In addition to this partnership, the 2024 IFT also boasts several other milestones. A record-breaking 1,200+ participants are registered for the conference, and it marks the first time in five years that ECCF reintroduced an in-person component.

Nearly 100 nonprofit leaders returned to Pingree School to attend the IFT Keynote Kickoff and Networking Reception on March 20. (The keynote was livestreamed for participants from across the state.) Attendees were inspired not only by being together for the first time in five years, but also by keynote speaker, Dr. Marquis Victor, founder and executive director of Elevated Thought, a Lawrence-based arts and social justice nonprofit.

His talk, “Creating Something New: Pursuing Liberation Through Nonprofit Leadership and Practices,” was an interactive, witty and wisdom-filled discussion addressing the transformative process that many nonprofits are going through right now to develop systems that can effectively challenge the status quo and make way for creativity, relationship-building and community-centered change.

Facing our fears, Victor explained, is the critical first step.

“Fear is antithetical to creating new systems, because, you know, it can dilute us into thinking that nothing can change, right? It can dull our empathy, limit the possibilities,” he said. “So, when do we acknowledge the immobility that derives from being consumed by the risks rather than the possibilities to expand and deepen the work?”

Victor went on to talk about a framework for critical consciousness – the idea that the more one understands the realities they exist in, the more mindfully and effectively they can move towards transforming it – and how it can help strengthen the work of nonprofits. This framework includes:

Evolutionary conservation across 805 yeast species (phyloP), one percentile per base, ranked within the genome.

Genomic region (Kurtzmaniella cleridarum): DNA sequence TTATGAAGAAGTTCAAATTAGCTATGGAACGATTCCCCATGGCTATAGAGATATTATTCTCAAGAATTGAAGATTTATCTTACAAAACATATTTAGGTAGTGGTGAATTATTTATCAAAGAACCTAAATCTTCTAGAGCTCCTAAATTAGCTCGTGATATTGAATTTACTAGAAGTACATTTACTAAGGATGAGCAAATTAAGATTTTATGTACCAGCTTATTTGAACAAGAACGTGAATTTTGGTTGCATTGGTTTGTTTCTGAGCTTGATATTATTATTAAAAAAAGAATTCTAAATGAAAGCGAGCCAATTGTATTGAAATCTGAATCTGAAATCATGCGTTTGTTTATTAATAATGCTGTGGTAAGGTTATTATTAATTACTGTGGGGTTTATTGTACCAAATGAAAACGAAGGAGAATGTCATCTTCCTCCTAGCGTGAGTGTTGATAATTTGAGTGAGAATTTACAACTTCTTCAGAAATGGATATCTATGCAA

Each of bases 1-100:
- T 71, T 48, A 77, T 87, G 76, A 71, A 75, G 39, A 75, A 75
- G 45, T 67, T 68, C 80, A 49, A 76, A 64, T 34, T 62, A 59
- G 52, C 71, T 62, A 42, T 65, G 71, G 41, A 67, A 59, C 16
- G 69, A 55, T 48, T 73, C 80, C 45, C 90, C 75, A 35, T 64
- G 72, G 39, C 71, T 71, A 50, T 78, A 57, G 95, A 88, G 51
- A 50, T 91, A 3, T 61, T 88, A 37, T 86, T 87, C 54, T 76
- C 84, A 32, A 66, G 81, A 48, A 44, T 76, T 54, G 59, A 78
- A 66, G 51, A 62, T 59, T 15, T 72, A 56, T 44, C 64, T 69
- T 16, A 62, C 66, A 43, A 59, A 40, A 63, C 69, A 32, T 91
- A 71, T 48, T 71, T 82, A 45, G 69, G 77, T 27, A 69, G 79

• Creating authentic relationships, defined as interactions that allow people to find common ground and purpose and explore different ways of responding to an issue or a belief while leveraging listening.
  • Creativity, or a desire to think differently and pursue possibilities that are often uncertain in what they will yield, generating ideas and finding ways to make them a reality.
  • Individual and community progress. How are we, in our organizations, lifting up individuals in their work and their value? When we support the growth of individuals, “the growth inevitably impacts the organization in a positive way,” Victor said.
  • Humanizing organizational structure. Giving all members of an organization the capacity to critique, challenge and transform the environments they inhabit can bolster the confidence in their voice which then can be carried out into the broader world.

“It is my belief that the framework of critical consciousness, endowed with hope love, and justice, as abstract as those terms may be, can nurture and heal, and give us power to transcend our limited understanding of the world, supporting true change,” said Victor. “It can help us create something new in our fragile, finite states. We do not and cannot move the pendulum ourselves. We can all, however, create spaces that heighten awareness of the world around us, that support consistent reflective dialogue, that ask tough questions and challenge the validity of the systems and structures we exist in.”

Victor’s hour-long keynote resonated with attendees, who called it inspiring, engaging and relevant to the difficult work nonprofits are doing to support communities where everyone can thrive.

“In a time rife with uncertainty, misdirection and growing unease, Marquis’ words and presence were a balm,” said Aditi Dholakia, deputy director of The Lenny Zakim Fund, who also serves as a trustee of Esperanza Academy in Lawrence and on the board of directors at BAGLY. “I was so grateful to be in community with friends and fellow changemakers, and to be continually inspired to create something new — not just in spite of these difficult times, but because of them.”